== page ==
The Man Who Fell To Earth (Nicolas Roeg, 1976)
He plays the role perfectly, of course, needing to do little but be Bowie, be thin, pale and photogenic.
There are echoes of Bowie’s reality in Roeg’s adaptation of Trevis’s fiction – when he sits in the back of a limo as he did during the Arena documentary...and the fame, the wealth and his seemingly detached attitude towards it all. Bowie interviewed in recent times seems very down to Earth. Here he lands as an alien, which is how he came to the majority of us back in the 70s.
There’s much to enjoy in this film, not least the cinematography, but mostly Roeg’s artistry and admirable refusal to forge simple linearity from the story. As befits the subject of space travel, time here is not always linear. Mysterious characters from an undefined organisation scheme and kill. What would otherwise be the slow process of empire-building happens in the blink of a lens-covered eye.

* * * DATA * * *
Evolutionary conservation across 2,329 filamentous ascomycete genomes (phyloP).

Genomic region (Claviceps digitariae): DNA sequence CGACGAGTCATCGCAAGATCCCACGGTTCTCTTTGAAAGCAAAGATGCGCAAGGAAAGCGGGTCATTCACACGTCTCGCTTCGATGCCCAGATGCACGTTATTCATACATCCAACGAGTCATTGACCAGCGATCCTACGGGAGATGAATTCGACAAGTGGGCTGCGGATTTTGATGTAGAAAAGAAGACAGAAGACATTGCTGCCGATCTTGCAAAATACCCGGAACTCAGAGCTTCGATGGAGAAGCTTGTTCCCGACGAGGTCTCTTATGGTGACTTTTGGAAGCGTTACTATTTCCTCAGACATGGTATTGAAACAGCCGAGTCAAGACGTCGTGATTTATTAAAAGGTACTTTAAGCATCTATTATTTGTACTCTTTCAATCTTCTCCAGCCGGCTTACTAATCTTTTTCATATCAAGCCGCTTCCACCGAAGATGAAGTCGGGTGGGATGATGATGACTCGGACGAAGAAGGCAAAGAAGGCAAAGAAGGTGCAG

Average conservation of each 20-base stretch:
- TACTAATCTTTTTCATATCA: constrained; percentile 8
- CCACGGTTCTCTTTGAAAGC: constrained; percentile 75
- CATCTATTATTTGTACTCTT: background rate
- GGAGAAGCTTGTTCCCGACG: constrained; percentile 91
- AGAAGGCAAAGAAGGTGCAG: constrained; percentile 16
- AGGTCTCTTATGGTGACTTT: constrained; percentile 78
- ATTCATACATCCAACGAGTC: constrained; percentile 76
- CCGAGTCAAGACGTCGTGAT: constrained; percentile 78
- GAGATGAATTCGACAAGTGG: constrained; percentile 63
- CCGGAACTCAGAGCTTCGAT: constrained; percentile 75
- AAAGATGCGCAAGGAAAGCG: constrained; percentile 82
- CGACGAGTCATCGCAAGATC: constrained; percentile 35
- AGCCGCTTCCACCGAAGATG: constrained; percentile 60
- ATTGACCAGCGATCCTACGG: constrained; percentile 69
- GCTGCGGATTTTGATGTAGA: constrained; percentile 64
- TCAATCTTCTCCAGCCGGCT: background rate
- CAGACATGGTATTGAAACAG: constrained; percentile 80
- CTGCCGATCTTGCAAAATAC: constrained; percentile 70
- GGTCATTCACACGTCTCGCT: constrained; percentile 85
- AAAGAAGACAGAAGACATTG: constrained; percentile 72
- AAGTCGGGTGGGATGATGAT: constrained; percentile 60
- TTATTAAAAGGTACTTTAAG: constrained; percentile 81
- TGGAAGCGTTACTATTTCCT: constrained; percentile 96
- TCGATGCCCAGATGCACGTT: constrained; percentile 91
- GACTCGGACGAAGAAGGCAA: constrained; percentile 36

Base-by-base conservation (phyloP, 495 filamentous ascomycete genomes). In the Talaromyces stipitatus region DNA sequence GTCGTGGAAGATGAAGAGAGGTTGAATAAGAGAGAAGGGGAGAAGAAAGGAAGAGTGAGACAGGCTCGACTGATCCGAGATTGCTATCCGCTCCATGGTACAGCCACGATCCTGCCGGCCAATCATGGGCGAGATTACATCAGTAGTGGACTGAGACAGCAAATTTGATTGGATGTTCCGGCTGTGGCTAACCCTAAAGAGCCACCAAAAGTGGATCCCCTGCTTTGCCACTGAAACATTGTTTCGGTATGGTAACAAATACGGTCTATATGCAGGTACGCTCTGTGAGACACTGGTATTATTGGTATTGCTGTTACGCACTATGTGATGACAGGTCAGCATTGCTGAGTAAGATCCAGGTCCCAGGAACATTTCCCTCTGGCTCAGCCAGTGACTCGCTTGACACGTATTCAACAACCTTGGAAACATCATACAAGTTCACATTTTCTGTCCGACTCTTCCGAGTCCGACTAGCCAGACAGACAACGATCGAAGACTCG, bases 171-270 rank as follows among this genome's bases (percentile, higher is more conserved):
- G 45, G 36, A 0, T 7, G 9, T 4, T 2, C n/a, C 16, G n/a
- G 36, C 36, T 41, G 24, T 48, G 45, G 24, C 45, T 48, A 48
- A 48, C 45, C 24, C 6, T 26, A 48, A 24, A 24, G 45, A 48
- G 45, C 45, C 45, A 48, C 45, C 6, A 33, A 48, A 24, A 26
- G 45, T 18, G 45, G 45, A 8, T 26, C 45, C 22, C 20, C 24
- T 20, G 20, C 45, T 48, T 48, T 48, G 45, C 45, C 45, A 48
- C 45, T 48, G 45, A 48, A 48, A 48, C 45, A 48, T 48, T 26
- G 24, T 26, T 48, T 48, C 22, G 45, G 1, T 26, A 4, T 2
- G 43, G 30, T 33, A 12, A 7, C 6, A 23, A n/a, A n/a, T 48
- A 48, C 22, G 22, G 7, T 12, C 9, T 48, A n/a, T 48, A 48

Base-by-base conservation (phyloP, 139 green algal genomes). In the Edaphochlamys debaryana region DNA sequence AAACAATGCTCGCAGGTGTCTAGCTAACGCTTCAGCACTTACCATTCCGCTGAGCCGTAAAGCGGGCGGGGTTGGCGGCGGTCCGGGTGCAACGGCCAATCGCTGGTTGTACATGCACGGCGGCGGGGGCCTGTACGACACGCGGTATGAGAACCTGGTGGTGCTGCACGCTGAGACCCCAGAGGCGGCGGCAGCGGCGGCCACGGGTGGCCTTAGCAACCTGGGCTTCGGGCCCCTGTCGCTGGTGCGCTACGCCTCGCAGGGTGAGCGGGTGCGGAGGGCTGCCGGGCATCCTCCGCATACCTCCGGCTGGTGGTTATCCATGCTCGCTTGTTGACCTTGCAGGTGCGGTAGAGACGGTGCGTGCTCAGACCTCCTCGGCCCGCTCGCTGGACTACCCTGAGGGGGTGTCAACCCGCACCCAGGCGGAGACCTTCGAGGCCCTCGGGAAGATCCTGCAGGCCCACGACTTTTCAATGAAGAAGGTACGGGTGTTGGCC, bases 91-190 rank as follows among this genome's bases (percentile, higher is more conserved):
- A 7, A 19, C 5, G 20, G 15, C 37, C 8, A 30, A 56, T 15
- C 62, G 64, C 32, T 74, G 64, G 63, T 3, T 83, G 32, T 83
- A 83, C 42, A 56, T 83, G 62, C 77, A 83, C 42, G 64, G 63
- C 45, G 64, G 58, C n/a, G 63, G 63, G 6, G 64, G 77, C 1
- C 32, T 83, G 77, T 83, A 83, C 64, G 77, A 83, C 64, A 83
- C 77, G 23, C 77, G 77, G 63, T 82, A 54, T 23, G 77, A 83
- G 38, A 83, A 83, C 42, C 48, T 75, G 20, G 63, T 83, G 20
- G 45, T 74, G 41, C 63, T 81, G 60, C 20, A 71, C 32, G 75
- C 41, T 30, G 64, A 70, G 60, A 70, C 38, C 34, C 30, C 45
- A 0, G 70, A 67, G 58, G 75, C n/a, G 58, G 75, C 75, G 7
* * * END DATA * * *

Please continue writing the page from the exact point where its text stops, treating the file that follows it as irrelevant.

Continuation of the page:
The only faults are some of the over-indulgent sex scenes, although Freudians might have a field day on the significance of a gun as a sex aid. Coupled with some dreadful music at times, it occasionally feels like something that belongs in an X-rated-only 70s sleaze pit, rather than an art house.
In a final nod to real life, the alien makes a record. Frustratingly, as the scientist checks it out in a store by donning headphones, we’re denied his experience. I’d like to have heard someone’s idea of music made by an alien visitor. If Bowie had been given the chance to do it, I guess it would have sounded like his work with Eno around that time.